That is the very same condition that we often aim to prevent by consuming sweeteners instead of sugar, said Dr Eran Elinav, an immunologist at the Weizmann Institute of Science in Israel, at a news conference to discuss the findings.
The scientists performed a multitude of experiments, mostly on mice, to back up their assertion that the sweeteners alter the microbiome, the population of bacteria that is in the digestive system.
The different mix of microbes, the researchers contend, changes the metabolism of glucose, causing levels to rise higher after eating and to decline more slowly than they would.
The findings by Dr Elinav and his collaborators in Israel, including Eran Segal, a professor of computer science and applied mathematics at Weizmann, were published in September by the journal Nature.
Cathryn R Nagler, a professor of pathology at the University of Chicago who was not involved with the research but did write an accompanying commentary in Nature, called the results very compelling.
She noted that many conditions, including obesity and diabetes, had been linked to changes in the microbiome. What the study suggests, she said, is we should step back and reassess our extensive use of artificial sweeteners.
Previous studies on the health effects of artificial sweeteners have come to conflicting and confusing findings. Some found that they were associated with weight loss; others found the exact opposite, that people who drank diet soda actually weighed more.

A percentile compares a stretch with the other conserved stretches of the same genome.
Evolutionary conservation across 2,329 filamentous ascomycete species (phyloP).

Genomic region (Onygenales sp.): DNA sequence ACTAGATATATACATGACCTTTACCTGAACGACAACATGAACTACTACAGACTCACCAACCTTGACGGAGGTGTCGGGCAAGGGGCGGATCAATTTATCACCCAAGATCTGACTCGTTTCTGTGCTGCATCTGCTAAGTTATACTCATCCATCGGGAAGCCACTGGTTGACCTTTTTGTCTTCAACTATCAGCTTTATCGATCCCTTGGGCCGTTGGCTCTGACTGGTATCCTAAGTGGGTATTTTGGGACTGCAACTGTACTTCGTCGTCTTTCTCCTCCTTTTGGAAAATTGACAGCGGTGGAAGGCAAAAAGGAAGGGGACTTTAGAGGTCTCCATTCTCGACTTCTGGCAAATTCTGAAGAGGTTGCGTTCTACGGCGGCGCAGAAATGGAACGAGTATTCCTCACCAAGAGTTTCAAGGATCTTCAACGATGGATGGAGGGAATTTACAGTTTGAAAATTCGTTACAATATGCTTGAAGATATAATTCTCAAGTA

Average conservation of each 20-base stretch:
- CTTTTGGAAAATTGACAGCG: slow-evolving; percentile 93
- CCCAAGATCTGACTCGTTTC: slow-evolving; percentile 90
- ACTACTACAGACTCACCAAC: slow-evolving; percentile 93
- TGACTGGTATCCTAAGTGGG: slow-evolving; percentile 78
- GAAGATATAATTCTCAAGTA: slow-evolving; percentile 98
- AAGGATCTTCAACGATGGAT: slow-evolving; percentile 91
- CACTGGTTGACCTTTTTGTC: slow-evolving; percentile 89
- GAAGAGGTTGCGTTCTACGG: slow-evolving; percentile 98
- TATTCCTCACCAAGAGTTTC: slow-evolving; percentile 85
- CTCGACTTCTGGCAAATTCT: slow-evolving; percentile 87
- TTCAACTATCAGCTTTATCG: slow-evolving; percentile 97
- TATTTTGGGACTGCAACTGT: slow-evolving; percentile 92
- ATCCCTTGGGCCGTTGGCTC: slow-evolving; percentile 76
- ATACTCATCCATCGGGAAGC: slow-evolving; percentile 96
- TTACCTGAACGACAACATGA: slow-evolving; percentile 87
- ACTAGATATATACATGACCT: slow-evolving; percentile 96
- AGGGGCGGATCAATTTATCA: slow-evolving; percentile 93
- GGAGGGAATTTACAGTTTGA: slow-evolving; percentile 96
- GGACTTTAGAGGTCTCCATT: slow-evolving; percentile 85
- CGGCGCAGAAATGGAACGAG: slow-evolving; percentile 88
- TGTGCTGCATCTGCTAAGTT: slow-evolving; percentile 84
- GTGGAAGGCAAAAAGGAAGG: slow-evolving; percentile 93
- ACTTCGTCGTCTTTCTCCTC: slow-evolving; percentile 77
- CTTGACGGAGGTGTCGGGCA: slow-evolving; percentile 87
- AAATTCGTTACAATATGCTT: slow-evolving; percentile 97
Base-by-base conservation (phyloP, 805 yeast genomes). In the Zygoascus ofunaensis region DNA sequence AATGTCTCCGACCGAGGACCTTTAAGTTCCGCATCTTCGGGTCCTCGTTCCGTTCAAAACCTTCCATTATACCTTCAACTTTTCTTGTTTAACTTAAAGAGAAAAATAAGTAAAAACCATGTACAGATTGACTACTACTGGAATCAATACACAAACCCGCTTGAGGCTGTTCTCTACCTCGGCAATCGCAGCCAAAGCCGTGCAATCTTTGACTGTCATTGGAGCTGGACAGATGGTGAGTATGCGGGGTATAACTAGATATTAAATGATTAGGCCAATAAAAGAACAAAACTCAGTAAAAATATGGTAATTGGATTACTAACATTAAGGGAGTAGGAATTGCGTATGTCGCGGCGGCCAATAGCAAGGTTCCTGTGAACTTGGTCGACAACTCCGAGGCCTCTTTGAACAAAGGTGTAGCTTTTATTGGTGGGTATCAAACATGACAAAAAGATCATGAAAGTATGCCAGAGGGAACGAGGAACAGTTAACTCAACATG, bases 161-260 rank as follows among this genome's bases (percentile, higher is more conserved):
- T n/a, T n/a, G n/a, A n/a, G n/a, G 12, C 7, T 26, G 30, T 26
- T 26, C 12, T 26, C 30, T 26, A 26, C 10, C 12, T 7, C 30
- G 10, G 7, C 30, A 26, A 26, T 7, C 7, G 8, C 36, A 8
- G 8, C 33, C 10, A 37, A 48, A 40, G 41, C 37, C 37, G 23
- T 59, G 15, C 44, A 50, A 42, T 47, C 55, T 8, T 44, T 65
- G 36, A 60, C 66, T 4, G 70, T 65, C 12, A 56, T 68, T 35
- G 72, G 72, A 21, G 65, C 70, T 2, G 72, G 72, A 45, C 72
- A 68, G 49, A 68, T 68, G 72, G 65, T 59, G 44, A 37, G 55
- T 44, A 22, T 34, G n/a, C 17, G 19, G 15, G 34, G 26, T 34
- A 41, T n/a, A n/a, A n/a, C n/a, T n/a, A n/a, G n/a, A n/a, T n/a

Some found a correlation between artificial sweeteners and diabetes, but those findings were not entirely convincing: Those who switch to the products may already be overweight and prone to the disease.
While acknowledging that it is too early for broad or definitive conclusions, Dr Elinav said he had already changed his own behavior.
Ive consumed huge amounts of coffee, and extensively used sweeteners, thinking like many other people that they are at least not harmful to me and perhaps even beneficial, he said. Given the surprising results that we got in our study, I made a personal preference to stop using them.
We dont think the body of evidence that we present in humans is sufficient to change the current recommendations, he continued. But I would hope it would provoke a healthy discussion.
In the initial set of experiments, the scientists added saccharin (the sweetener in the pink packets of SweetN Low), sucralose (the yellow packets of Splenda) or aspartame (the blue packets of Equal) to the drinking water of 10-week-old mice. Other mice drank plain water or water supplemented with glucose or with ordinary table sugar. After a week, there was little change in the mice that drank water or sugar water, but the group getting artificial sweeteners developed marked intolerance to glucose.
Glucose intolerance, in which the body is less able to cope with large amounts of sugar, can lead to more serious illnesses like metabolic syndrome and Type 2 diabetes. When the researchers treated the mice with antibiotics, killing much of the bacteria in the digestive system, the glucose intolerance went away.
- Kenneth Chang